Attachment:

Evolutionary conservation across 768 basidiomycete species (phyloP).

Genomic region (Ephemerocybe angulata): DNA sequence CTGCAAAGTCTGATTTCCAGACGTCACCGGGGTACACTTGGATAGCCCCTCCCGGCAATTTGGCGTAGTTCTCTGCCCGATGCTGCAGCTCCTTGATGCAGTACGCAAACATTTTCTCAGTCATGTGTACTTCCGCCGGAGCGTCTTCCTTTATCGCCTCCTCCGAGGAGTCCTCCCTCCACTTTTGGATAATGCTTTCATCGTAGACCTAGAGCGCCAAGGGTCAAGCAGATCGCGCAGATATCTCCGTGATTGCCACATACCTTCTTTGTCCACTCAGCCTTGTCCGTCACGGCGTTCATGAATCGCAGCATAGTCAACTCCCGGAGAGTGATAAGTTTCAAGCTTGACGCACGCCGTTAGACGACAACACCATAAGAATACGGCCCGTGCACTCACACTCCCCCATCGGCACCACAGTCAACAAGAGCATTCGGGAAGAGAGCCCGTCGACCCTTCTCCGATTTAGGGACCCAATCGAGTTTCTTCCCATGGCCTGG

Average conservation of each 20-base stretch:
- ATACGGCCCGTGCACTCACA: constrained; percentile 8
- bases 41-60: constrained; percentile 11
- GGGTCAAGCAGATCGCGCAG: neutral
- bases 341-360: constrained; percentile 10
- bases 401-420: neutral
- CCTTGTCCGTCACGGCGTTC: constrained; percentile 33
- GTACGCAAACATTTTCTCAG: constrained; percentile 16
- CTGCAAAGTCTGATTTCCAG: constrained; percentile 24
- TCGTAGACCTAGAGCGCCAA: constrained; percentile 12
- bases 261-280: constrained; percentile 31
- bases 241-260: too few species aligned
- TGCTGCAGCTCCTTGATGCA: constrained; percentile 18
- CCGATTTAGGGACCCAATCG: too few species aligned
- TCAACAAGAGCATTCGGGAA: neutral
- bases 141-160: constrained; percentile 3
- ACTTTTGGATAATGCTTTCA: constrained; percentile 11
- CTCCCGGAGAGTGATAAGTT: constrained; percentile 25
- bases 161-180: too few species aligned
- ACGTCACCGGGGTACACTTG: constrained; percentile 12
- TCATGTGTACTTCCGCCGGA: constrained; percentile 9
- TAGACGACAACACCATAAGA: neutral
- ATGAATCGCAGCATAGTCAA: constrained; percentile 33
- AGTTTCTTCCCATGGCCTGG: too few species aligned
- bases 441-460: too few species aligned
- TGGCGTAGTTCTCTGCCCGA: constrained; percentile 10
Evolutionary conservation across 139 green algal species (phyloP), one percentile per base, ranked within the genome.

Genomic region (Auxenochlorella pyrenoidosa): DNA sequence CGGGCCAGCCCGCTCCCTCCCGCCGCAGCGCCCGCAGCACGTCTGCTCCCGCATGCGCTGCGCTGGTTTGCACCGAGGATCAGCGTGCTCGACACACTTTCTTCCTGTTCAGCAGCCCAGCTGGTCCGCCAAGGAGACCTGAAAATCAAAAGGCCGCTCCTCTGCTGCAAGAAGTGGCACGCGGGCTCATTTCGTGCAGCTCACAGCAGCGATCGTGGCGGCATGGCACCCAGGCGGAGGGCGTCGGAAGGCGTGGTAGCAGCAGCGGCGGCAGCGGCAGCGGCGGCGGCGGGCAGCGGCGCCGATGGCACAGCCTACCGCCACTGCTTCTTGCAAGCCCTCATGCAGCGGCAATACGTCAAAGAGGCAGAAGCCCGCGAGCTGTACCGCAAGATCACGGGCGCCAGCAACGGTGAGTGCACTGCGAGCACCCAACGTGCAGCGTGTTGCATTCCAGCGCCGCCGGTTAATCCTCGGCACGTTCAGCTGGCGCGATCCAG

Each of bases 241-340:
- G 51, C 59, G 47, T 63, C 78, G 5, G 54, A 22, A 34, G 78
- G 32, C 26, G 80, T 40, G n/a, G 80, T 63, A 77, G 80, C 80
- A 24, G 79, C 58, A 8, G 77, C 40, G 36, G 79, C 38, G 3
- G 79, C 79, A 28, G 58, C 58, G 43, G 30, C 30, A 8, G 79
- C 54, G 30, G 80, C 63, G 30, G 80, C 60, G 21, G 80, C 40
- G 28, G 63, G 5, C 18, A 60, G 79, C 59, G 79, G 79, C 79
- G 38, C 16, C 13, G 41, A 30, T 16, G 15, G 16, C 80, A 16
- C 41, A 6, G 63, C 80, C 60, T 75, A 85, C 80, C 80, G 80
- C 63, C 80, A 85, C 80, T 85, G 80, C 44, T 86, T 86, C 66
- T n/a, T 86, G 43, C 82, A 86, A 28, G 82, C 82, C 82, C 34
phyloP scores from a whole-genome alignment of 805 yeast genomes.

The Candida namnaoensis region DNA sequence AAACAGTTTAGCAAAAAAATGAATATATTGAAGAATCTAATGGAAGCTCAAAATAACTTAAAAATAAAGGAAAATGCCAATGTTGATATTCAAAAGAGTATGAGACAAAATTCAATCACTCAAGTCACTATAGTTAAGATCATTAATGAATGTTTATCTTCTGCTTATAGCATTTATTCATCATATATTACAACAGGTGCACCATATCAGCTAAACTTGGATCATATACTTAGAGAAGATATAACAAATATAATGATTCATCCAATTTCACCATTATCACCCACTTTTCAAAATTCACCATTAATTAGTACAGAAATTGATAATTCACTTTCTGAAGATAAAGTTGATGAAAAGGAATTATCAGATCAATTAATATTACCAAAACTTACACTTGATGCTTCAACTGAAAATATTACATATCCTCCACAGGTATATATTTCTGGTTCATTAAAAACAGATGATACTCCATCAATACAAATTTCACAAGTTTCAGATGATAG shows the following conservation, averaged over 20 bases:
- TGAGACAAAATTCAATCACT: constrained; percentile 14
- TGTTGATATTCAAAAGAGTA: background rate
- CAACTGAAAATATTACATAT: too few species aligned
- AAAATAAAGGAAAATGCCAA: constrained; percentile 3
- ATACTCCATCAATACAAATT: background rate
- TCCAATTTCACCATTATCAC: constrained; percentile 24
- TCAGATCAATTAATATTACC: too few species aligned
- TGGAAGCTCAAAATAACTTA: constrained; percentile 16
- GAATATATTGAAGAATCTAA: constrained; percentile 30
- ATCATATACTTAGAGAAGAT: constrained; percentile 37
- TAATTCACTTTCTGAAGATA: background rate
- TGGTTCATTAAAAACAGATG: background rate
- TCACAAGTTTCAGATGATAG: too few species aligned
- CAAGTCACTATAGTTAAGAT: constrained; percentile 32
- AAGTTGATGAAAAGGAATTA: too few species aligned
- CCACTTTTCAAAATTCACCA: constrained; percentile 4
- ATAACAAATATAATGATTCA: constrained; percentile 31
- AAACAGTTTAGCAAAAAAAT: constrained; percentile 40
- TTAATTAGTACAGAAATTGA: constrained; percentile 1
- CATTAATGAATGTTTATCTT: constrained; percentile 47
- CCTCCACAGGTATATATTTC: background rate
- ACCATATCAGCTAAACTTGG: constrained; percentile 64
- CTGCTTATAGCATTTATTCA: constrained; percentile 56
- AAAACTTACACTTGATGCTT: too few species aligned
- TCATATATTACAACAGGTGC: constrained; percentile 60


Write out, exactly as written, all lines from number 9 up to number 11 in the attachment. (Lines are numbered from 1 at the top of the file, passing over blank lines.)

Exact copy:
- CCTTGTCCGTCACGGCGTTC: constrained; percentile 33
- GTACGCAAACATTTTCTCAG: constrained; percentile 16
- CTGCAAAGTCTGATTTCCAG: constrained; percentile 24